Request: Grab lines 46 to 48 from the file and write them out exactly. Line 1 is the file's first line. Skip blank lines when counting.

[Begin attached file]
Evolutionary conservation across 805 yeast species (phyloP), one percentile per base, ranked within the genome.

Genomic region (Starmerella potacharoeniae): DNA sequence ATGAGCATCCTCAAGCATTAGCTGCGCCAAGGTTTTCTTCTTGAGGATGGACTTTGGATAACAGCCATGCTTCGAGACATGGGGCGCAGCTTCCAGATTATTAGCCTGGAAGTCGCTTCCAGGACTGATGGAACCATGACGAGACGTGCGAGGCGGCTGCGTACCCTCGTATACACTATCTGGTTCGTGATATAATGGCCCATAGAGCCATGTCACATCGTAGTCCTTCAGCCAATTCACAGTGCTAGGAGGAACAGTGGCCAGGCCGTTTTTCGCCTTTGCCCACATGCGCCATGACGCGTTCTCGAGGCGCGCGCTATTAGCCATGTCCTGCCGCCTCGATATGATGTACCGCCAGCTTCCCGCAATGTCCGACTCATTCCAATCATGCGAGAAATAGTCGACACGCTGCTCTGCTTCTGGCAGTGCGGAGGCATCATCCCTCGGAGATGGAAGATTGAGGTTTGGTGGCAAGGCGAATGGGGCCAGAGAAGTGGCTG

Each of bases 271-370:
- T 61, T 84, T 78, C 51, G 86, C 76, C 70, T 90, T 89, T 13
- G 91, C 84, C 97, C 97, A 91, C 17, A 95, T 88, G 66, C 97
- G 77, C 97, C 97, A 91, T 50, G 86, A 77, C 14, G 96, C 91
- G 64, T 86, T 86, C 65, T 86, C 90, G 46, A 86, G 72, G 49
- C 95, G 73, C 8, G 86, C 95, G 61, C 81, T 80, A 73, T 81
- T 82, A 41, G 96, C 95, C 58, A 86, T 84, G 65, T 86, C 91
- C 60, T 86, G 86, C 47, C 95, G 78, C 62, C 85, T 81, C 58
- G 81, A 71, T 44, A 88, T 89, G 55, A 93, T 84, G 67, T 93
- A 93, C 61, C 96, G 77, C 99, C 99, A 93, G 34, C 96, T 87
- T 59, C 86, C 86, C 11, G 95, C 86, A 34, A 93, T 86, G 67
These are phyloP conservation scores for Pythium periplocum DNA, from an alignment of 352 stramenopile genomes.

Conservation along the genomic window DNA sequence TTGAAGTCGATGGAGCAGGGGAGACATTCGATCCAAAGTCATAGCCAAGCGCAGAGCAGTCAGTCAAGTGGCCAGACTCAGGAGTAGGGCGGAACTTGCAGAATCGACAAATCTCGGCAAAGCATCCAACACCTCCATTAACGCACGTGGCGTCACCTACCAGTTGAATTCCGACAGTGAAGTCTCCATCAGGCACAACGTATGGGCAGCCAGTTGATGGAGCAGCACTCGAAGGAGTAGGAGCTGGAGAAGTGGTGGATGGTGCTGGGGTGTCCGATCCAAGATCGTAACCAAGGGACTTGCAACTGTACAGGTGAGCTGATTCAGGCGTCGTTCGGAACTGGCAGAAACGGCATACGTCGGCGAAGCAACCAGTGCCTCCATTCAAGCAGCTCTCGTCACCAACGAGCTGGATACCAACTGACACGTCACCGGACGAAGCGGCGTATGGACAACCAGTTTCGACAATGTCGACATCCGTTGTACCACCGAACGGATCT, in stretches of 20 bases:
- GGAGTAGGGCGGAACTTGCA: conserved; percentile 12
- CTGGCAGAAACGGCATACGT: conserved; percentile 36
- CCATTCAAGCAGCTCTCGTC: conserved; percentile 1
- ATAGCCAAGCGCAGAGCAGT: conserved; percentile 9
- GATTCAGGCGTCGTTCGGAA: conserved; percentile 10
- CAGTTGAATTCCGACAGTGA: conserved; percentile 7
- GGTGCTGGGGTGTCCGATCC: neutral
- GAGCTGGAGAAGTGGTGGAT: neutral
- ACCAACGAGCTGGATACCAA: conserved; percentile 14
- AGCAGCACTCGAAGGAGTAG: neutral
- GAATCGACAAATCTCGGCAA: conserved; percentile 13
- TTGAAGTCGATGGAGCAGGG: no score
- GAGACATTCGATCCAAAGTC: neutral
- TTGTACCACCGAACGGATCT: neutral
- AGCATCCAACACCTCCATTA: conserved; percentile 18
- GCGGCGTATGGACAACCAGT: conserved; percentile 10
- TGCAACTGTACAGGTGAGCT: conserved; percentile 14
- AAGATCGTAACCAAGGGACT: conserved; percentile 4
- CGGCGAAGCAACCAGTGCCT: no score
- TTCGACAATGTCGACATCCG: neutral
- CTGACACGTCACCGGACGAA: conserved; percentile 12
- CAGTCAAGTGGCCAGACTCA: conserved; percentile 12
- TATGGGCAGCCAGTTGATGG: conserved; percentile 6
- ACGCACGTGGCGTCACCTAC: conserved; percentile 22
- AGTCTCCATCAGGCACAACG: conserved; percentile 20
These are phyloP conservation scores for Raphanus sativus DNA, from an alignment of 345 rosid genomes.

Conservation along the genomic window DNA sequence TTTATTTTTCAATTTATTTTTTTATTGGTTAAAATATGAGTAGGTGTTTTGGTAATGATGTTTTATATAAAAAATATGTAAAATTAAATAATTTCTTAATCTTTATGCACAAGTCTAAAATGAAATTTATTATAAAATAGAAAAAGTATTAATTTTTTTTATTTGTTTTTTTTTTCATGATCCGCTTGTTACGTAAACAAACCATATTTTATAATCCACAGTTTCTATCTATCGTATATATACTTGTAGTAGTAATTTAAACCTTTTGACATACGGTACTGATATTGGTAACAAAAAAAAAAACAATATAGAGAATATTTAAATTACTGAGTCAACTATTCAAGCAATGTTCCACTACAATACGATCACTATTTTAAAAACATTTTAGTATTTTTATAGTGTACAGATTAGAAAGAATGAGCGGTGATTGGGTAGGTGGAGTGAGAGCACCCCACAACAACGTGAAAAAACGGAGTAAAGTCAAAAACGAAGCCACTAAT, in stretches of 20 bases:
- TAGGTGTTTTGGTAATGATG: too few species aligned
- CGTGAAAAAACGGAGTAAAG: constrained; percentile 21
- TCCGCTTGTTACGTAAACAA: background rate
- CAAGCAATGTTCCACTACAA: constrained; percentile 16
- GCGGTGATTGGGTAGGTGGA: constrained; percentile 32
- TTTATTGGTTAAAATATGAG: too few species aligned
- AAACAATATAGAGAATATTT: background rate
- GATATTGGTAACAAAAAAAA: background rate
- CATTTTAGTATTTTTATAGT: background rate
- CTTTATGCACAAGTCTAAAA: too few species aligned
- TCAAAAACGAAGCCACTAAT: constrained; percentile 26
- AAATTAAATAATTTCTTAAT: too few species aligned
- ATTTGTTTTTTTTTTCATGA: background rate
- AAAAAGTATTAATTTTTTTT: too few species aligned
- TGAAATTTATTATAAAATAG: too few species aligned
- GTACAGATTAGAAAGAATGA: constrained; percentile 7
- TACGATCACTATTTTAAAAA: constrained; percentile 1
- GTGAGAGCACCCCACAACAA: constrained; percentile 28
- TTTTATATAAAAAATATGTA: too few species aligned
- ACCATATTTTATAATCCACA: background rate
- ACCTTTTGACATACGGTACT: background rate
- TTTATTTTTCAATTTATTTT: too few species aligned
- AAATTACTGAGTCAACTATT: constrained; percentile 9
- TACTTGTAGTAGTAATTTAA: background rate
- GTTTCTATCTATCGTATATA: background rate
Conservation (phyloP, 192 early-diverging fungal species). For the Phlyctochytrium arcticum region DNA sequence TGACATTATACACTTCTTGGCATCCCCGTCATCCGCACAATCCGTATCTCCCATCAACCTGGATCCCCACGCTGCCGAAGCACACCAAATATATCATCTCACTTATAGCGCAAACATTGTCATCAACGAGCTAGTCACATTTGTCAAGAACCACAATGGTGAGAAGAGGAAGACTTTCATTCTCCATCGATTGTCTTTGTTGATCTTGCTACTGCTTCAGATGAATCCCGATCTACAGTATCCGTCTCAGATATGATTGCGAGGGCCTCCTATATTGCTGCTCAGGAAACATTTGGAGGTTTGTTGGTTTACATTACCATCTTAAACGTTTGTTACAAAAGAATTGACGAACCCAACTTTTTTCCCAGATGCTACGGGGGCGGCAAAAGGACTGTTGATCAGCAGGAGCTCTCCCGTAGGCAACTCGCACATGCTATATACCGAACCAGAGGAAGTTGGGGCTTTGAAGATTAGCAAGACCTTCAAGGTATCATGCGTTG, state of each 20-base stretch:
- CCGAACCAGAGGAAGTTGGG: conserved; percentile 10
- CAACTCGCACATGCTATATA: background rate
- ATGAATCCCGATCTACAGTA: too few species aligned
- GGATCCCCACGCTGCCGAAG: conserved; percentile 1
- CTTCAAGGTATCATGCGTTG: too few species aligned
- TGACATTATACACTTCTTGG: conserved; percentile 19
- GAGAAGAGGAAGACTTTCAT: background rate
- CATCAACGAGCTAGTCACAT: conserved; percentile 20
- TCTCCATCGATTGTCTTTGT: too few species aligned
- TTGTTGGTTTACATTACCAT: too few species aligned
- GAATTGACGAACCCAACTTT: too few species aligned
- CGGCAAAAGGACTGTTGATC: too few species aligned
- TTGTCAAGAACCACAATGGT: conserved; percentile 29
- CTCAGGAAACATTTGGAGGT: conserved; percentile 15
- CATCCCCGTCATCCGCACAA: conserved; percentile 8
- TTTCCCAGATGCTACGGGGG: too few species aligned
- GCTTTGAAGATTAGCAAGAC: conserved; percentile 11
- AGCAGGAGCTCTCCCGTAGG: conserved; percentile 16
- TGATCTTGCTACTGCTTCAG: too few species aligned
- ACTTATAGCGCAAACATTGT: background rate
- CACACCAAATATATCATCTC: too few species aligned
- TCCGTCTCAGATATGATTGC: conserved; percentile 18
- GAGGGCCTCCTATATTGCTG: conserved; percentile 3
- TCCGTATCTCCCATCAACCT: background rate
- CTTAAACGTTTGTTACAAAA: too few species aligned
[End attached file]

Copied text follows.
- CAAGCAATGTTCCACTACAA: constrained; percentile 16
- GCGGTGATTGGGTAGGTGGA: constrained; percentile 32
- TTTATTGGTTAAAATATGAG: too few species aligned